scottishmummy Thu 25-Jul-13 20:29:10

Possessions don't buy happiness but solvency can lessen impact of finance worries
I think contentment is a range of things,ability to like own company,good pals
Finding that niche that makes one content,for me that include career,family,pals

claig Thu 25-Jul-13 20:46:28

I think the secret to contentment is helping other people.
Being selfless brings contentment. It is like a sort of karma - give and you will receive.

Back2Two Thu 25-Jul-13 20:54:46

Yes, scottishmummy I agree with a lot of what you've said.
I've been depressed before and being told to "think" a different "happy" way ain't going to cut it. That is NOT a choice a person makes.

And, having financial security has to be a factor ...like I said, I'm in that privileged position where I could totally flash some cash around but it's just not my style. But I don't need to worry about money.

I've spent years of my life discontent in my heart. Medication helped to make me a content woman too...it's not just roses and positive thinking.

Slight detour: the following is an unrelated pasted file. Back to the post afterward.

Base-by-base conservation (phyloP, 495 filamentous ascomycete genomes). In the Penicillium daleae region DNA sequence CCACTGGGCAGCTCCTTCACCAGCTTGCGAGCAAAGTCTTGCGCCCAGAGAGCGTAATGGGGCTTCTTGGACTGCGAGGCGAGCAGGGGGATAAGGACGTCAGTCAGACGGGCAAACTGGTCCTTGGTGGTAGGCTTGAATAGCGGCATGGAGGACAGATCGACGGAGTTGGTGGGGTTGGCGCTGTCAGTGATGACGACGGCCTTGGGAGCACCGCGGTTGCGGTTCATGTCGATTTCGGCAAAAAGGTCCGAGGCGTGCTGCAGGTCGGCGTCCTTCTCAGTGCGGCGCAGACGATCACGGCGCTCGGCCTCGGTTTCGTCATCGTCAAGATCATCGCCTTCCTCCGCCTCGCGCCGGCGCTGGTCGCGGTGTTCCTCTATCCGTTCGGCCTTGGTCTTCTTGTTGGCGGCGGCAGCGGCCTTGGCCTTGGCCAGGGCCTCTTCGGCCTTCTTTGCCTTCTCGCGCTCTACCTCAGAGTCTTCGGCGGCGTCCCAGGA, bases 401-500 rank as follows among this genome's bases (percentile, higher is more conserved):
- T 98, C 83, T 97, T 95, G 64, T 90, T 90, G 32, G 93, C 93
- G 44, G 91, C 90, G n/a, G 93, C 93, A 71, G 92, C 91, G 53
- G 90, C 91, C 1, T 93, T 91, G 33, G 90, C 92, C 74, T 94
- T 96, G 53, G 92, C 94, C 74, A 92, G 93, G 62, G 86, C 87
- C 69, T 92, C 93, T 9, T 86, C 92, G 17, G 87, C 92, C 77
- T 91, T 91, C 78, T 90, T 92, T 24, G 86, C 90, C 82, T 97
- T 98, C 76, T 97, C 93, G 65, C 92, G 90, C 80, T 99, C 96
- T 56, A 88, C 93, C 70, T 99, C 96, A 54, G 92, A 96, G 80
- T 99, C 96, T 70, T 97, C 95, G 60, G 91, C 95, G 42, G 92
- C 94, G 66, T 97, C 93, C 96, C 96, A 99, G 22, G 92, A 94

babysbreath Thu 25-Jul-13 20:56:32

Read the title as "To wonder what the bloody secret to cement is" grin

But to answer the question, I am not content. I am not going anywhere in life, it is always an uphill struggle. I feel that I am just treading water and nothing gets better.

scottishmummy Thu 25-Jul-13 20:56:34

I don't think contentment is same as selfless.many may be content,many aren't selfless
I don't entirely think selflessness is achievable for most of us,not with competing demands career,capitalism
I'm content but I'm not selfless,but im not wholly selfish.like most folk I'm getting by

HugAMoo Thu 25-Jul-13 20:58:11

I think I'm pretty content and, to be honest, I think it only came to be with age and experience. Knowing who I am and what I want from life and not really caring what others think of me. I'm comfortable enough to be me and if someone doesn't like it, they know where the door is smile. I love my life now and am truly content because of that.